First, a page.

LONDON — Gas production from IOG’s Saturn Banks development in the UK southern North Sea continues to be constrained by intermittent flows of aqueous liquids into the reception facilities at the Bacton terminal.
The aqueous liquids comprise saline water and monoethylene glycol (MEG), which is injected into the wells to inhibit hydrate formation.
When liquids arrivals reduce available storage capacity, the terminal control room cuts gas flow to avoid overfilling the Saturn Banks slug catcher and shutting in production. Then, as liquids are let down from the slug catcher and removed, gas flow rates can be gradually increased.
According to IOG, the current letdown capacity is restricted by storage availability (partly because this is shared with liquids from other fields). The company and terminal operator Perenco are working on modifications to enable continuous letdowns.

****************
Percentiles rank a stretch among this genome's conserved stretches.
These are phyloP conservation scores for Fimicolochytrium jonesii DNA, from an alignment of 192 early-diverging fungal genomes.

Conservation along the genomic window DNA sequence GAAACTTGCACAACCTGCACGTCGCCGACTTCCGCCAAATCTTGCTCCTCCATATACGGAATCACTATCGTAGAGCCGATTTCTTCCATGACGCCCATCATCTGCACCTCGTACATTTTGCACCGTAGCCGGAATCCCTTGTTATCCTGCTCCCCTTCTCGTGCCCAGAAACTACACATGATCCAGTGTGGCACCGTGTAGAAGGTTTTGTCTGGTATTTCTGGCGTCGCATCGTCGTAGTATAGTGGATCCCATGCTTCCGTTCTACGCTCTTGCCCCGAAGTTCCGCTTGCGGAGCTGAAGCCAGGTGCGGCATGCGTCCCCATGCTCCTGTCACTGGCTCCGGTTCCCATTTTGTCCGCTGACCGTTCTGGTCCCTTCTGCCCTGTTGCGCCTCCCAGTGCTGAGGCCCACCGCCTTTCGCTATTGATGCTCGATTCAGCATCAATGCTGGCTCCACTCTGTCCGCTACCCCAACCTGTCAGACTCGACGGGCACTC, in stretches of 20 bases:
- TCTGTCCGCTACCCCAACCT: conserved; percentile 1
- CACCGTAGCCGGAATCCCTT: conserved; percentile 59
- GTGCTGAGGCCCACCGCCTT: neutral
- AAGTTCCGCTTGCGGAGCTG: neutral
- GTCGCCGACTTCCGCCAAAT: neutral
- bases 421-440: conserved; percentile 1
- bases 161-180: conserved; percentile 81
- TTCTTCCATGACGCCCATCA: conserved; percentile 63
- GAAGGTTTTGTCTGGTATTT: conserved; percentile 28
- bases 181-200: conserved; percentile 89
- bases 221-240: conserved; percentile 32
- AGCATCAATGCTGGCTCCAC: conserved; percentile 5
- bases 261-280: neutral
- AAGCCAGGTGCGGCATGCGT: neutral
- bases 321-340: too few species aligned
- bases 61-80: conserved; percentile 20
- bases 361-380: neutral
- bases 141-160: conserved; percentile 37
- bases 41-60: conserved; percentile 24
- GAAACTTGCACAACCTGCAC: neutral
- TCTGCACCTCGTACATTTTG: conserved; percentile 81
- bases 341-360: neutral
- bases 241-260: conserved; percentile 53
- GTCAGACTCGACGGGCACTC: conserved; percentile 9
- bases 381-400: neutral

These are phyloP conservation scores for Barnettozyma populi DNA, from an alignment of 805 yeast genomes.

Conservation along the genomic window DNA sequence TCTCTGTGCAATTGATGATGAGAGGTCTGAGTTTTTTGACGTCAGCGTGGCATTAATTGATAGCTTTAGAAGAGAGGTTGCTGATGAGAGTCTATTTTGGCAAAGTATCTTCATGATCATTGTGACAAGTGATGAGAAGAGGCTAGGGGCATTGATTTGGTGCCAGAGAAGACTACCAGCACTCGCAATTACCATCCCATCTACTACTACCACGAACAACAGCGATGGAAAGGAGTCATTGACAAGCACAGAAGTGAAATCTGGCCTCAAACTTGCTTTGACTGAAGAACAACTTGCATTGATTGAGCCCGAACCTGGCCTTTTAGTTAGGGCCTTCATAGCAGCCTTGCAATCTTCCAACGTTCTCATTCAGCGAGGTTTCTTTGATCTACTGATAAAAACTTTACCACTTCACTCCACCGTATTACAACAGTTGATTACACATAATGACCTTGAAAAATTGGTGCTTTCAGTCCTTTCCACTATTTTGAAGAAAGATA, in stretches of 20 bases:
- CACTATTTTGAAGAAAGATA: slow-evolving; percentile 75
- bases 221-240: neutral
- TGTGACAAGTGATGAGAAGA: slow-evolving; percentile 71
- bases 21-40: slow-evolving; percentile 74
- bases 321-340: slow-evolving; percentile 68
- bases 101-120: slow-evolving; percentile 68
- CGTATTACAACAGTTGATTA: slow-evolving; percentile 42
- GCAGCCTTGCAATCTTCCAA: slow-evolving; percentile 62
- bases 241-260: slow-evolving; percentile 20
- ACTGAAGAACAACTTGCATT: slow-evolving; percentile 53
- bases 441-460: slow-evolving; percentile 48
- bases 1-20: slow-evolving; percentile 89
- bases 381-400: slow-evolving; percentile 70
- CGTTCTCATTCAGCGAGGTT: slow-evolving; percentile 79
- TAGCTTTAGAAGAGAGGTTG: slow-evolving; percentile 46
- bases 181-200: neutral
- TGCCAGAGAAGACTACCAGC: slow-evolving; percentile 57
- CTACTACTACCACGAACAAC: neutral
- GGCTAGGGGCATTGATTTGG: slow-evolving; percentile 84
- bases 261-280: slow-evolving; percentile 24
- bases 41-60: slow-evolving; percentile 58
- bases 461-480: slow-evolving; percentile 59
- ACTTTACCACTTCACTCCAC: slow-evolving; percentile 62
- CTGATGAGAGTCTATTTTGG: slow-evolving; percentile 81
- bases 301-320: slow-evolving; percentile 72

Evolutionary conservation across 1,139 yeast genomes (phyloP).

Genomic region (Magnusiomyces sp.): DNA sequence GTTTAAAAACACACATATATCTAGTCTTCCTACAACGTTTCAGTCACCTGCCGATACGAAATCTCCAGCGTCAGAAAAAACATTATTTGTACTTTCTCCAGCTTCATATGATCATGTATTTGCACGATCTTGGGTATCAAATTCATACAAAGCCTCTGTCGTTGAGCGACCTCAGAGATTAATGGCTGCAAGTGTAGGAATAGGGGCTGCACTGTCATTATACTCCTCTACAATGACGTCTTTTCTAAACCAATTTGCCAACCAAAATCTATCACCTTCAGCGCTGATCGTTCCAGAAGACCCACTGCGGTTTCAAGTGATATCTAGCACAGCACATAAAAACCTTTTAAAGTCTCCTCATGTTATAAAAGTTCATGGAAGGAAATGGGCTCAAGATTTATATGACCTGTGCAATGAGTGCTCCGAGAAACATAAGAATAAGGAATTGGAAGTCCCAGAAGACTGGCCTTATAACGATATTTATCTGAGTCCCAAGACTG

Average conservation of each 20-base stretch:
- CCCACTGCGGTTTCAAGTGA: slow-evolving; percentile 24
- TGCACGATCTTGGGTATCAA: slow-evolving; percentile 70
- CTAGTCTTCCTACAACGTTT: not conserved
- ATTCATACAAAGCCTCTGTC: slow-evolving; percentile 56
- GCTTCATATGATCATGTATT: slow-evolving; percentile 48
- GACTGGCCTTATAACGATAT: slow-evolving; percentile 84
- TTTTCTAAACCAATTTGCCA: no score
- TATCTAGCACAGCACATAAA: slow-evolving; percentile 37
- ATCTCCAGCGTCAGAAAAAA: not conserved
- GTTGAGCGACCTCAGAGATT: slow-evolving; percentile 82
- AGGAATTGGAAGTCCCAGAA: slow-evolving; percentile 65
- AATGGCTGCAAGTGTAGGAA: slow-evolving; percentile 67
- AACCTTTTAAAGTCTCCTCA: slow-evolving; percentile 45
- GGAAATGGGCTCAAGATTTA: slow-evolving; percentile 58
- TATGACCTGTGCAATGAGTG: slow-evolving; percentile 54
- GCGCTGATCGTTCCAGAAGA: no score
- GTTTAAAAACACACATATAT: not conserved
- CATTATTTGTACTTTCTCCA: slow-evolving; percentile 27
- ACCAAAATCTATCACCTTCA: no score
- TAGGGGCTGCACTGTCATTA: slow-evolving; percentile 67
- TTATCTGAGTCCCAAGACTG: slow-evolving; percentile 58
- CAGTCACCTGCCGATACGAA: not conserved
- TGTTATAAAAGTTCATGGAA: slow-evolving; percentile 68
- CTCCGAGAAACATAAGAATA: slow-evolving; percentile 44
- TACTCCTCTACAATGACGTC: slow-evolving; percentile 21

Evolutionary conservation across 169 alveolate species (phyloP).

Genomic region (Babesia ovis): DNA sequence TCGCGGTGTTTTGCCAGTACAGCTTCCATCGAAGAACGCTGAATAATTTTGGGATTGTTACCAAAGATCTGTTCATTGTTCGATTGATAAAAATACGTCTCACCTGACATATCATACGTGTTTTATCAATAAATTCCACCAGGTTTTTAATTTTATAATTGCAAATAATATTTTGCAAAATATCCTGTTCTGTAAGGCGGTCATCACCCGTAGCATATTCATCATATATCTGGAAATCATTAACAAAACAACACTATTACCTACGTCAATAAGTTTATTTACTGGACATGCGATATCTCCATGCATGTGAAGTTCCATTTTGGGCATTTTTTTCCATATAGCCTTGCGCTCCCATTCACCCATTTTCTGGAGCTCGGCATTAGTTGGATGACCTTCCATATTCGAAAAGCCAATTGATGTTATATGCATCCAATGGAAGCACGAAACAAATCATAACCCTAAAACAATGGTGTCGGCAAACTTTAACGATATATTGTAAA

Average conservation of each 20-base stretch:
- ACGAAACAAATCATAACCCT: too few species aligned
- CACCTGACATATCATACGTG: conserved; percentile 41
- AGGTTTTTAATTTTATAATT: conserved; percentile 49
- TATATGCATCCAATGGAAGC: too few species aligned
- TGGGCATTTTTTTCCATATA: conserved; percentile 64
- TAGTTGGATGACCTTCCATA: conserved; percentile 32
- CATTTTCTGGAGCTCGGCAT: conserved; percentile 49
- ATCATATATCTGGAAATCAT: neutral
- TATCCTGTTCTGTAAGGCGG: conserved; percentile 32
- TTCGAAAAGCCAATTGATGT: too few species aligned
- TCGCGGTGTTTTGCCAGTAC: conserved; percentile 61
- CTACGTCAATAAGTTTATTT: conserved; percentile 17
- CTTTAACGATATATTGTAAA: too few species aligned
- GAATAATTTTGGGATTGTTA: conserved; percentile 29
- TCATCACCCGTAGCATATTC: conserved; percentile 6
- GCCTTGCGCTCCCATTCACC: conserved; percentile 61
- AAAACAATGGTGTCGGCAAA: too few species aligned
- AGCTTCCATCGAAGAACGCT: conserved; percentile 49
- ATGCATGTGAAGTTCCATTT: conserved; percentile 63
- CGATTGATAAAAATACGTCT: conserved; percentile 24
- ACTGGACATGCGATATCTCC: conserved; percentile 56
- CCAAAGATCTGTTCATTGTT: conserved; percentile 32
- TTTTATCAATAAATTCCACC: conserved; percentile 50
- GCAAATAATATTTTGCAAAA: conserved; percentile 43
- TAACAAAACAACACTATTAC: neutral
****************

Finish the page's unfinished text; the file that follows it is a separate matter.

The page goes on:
Analysis suggest a sub-seismic resolution natural reservoir fracture encountered during development drilling on the Blythe Field is the most likely source of the saline water. So IOG is assessing ways to optimize Blythe reservoir management.
Over the next few weeks, it plans to steadily restore higher stabilized flow rates, subject to liquids handling constraints. As gas rates rise, the company will also evaluate the aqueous liquids production increase.